Of the dozens of new Subaru pans we've gone through over the years, exactly zero have been flat. I have a brand new BRZ one here that came out of the box a couple of weeks ago, and it's not flat too. What's worse is when customers remove the pan, it often get mangled and is definitely NOT flat. Some look like they've been hammered back into shape with a rock The sealant doesn't care.

I would recommend your first thing to try is bolting down a dry OEM lower pan to the top pan, measuring how much it flange lifts between the bolts. It starts to lift as you approach target torque spec (~8ft/lbs IIRC), and gets way worse if you exceed it. Again, the sealant doesn't care.

A back plate would help maintain flatness, but you'd be needing to use a higher torque spec (higher torque rated bolts) and those are only M6 threads in the block.

Maybe a thick back plate with a gasket? O-ring has nowhere near enough room (~.09) on an FA24 unless you use an inappropriately small one.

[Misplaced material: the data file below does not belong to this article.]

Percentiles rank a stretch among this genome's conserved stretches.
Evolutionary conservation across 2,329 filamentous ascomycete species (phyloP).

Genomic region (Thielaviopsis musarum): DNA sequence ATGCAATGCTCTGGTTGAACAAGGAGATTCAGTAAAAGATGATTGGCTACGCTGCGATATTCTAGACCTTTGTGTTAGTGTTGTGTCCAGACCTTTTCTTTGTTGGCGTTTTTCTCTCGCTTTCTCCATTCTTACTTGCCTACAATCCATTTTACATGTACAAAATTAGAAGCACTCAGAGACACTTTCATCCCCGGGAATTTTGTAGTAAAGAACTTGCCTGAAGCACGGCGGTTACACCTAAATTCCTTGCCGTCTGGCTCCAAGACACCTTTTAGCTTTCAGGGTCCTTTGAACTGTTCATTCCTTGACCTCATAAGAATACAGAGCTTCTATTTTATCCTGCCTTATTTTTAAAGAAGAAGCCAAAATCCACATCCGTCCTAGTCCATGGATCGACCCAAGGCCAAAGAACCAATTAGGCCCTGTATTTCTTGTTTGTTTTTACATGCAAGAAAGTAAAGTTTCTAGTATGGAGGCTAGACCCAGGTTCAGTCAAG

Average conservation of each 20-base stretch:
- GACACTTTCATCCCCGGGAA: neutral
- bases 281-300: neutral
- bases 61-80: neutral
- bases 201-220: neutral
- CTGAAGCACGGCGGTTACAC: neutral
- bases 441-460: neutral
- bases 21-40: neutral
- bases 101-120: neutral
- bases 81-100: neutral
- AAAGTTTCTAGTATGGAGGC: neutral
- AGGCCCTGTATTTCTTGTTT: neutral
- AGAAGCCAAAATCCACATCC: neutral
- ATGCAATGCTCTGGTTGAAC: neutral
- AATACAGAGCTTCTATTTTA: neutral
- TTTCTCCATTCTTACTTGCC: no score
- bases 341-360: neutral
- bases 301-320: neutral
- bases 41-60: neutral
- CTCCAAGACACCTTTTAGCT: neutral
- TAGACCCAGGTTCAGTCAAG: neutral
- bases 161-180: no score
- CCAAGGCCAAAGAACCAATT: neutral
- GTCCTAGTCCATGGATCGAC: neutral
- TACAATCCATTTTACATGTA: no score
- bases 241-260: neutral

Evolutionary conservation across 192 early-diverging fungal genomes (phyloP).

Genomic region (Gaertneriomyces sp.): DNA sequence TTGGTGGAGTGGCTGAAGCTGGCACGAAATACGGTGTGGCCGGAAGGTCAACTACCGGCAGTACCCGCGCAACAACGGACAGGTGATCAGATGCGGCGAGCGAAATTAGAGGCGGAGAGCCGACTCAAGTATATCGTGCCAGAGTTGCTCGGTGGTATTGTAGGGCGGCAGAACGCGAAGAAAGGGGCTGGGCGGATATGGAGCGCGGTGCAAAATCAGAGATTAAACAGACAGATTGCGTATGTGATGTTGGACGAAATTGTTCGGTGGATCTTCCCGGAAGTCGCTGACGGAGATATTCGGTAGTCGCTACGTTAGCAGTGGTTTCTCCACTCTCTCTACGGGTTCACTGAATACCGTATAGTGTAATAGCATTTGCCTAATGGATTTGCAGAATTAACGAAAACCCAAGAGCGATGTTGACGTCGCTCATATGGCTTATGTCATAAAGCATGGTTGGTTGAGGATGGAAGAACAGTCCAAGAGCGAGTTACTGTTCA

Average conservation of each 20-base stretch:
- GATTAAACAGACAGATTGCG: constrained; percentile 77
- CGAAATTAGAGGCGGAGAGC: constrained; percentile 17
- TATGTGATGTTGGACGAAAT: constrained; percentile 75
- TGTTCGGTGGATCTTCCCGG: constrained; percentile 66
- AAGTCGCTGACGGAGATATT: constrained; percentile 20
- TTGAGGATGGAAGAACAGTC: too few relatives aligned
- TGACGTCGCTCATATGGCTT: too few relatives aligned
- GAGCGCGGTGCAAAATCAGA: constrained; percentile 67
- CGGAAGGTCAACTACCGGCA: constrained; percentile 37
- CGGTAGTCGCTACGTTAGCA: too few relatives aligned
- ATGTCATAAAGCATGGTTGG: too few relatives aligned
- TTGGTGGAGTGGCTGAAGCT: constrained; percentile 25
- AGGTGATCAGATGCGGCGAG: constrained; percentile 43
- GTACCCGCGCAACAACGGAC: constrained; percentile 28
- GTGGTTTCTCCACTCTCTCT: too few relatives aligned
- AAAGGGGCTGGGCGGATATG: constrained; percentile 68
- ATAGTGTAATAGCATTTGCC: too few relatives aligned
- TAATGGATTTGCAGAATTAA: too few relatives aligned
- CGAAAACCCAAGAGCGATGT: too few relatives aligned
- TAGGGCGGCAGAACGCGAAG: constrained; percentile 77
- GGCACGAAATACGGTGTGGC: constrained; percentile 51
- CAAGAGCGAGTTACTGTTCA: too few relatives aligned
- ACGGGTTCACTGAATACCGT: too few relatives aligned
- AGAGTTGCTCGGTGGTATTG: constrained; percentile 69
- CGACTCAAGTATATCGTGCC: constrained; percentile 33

It's a good challenge for sure, I applaud your stubbornness. We've been down this path more than a few times and don't use sealant on some unique setups. If there's any data, dimensions, or otherwise, we can provide for your journey, please don't hesitate to ask.
The cost would probably be way too much, but what about a MLS metal crush gasket?
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Old 11-03-2022, 01:09 PM   #25
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Originally Posted by KillerBMotorsport View Post
Of the dozens of new Subaru pans we've gone through over the years, exactly zero have been flat. I have a brand new BRZ one here that came out of the box a couple of weeks ago, and it's not flat too. What's worse is when customers remove the pan, it often get mangled and is definitely NOT flat. Some look like they've been hammered back into shape with a rock The sealant doesn't care.

I would recommend your first thing to try is bolting down a dry OEM lower pan to the top pan, measuring how much it flange lifts between the bolts. It starts to lift as you approach target torque spec (~8ft/lbs IIRC), and gets way worse if you exceed it. Again, the sealant doesn't care.